Over 1 million prescriptions were written in 2012 for the powerful opioid narcotic pain reliever Opana, also known by its generic name oxymorphone. The Drug Enforcement Administration, or DEA, classifies Opana as a Schedule II controlled substance due to its high diversion, abuse, and dependency potential.
Prescription opioid drugs are some of the most highly abused drugs in the United States, as the National Survey on Drug Use and Health (NSDUH) reported that at the time of the 2014 survey approximately 4.3 million Americans (aged 12 and older) were currently abusing prescription painkillers like Opana. These powerful opioid drugs are highly addictive, as they not only reduce pain, but induce a sense of euphoria and relaxation that may be desirable, and regular use can lead to drug dependency and addiction. The National Institute on Drug Abuse (NIDA) estimates that more than 2 million people in the United States suffer from a prescription opioid-related substance use disorder.
Opana comes in an octagon-shaped tablet in either an extended-release (Opana ER) or immediate-release format that may be swallowed, chewed, or crushed and then snorted, smoked, or injected. On the street, it is known by many names, such as:
When abused, Opana slows down some of the functions of the central nervous system that are related to the stress response, such as heart rate, blood pressure, breathing rate, and anxiety level. Even when used exactly as prescribed for pain relief, a person can develop a tolerance, need to take more of it to get relief, and potentially become dependent on Opana, per the labeling and drug information published by the U.S. Food and Drug Abuse Administration (FDA). The risk for dependency increases if an individual is taking the drug for nonmedical purposes (i.e., recreationally to get high).
Once someone becomes dependent on Opana, medical detox is often the safest and smoothest way to get the drug out of the body. Suddenly stopping Opana use can induce an opioid withdrawal syndrome with intense withdrawal symptoms. With medical detox, withdrawal can be managed with medications and psychological support.
Treatment for Opana abuse should be multifaceted, catering to both mind and body, and strengthening a person’s coping, communication, and overall life skills.
Like with other prescription opioids, the DEA postulates that oxymorphone is most frequently abused by young white males. The NSDUH of 2014 reported that the most common age demographic of those who abuse prescription opioid drugs was 18-25.
Opana abuse specifically may have spiked after OxyContin (oxycodone) was reformulated in 2010, making it harder to abuse. This led individuals to switch to Opana, as it is a more easily altered opioid drug, Reuters reports. In 2013, the makers of Opana and Opana ER, Endo Pharmaceuticals, tried to make Opana abuse-deterrent and petitioned the FDA to restrict the sale of generic forms of oxymorphone that didn’t have these safeguards in place. The FDA denied the petition, and generic oxymorphone may still be easily altered to be abused for recreational purposes via injecting or snorting the drug.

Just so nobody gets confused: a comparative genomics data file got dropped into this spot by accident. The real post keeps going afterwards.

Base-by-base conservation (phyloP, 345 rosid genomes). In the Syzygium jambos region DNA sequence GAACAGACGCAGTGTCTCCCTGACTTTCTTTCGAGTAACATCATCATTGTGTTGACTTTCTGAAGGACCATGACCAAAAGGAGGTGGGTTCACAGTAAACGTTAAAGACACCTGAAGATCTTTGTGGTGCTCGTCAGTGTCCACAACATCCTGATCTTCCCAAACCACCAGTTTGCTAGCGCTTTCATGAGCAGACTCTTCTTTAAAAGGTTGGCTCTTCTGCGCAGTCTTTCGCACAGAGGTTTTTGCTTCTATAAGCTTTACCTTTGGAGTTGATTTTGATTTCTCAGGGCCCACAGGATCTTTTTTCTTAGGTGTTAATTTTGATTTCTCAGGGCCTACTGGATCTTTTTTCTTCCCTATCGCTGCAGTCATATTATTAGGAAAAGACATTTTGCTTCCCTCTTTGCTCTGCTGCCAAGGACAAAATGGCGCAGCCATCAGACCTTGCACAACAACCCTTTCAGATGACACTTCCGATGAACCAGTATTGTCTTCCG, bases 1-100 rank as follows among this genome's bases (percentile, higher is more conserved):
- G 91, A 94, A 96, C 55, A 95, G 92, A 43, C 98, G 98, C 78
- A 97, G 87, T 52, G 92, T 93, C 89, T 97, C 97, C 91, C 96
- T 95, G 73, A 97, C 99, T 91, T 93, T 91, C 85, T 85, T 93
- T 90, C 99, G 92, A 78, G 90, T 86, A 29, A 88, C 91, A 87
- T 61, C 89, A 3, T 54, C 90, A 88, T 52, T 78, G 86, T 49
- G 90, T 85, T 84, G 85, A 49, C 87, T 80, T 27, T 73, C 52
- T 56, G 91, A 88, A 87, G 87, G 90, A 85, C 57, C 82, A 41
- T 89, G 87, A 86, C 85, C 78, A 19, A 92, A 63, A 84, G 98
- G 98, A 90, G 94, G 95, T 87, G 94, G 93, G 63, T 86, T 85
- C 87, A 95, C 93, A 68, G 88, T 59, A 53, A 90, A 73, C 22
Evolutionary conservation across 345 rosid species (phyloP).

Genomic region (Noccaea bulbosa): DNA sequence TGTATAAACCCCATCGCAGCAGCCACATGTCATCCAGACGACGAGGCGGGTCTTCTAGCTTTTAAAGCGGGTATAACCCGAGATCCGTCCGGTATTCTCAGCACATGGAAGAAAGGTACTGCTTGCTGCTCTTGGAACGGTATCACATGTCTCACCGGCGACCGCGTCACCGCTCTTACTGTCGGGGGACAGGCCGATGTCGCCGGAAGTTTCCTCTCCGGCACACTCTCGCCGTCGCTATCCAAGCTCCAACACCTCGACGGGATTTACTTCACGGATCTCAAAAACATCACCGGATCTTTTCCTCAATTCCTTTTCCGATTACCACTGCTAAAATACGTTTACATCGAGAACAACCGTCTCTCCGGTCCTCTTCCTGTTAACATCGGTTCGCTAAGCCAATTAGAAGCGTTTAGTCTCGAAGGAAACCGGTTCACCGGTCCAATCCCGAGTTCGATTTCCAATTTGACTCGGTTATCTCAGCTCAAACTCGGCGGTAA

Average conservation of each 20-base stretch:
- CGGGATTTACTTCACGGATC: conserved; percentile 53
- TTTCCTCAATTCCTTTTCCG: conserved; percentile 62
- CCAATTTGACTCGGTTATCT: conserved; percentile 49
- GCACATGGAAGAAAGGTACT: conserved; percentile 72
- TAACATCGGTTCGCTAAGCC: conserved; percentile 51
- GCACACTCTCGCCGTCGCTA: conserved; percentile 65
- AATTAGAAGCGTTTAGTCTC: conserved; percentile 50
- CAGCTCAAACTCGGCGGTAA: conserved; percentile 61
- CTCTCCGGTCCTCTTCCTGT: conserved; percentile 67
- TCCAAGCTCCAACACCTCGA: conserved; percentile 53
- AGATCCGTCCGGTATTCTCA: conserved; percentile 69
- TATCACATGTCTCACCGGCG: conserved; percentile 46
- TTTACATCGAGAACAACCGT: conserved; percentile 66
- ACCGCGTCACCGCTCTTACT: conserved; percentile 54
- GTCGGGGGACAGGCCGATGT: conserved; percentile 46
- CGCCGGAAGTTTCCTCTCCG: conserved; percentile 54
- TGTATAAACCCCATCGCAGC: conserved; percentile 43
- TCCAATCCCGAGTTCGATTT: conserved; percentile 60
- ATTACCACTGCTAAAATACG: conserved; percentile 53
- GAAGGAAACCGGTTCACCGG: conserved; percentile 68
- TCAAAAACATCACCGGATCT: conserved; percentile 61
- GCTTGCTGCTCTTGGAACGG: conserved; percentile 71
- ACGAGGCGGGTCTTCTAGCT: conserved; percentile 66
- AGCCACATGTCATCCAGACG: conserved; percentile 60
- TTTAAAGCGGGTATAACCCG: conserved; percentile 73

Opana abuse may not begin with an individual seeking an escape from reality, or a “high.” Instead, it may start innocently enough with a legitimate prescription to relieve moderate to severe pain.
The DEA reported that 1.2 million oxymorphone prescriptions were dispensed in 2012 for the treatment of pain.
Opana changes people’s brain chemistry related to how they feel pain, process reward, and feel pleasure. Over time, with continued use, first a tolerance and then a dependence can form. Drug dependence is both physical and psychological, as an individual who suffers from it likely experiences drug cravings, trouble feeling happy or relaxed, or difficult sleeping easily without the drug. In addition, an individual may suffer from physical withdrawal symptoms that are like a really bad case of the flu.
An imbalance of some of the brain’s chemical messengers is created from the regular presence of opioid drugs in the system, which fill opioid receptors and induce a surge of some of these neurotransmitters that are responsible for feelings of pleasure, mood regulation, decision-making abilities, and motivation. When Opana is then removed from the body after a dependence has formed, the brain struggles to restore balance, causing some undesirable side effects that may entice an individual to continue taking the drug and lead to compulsive drug abuse, or addiction.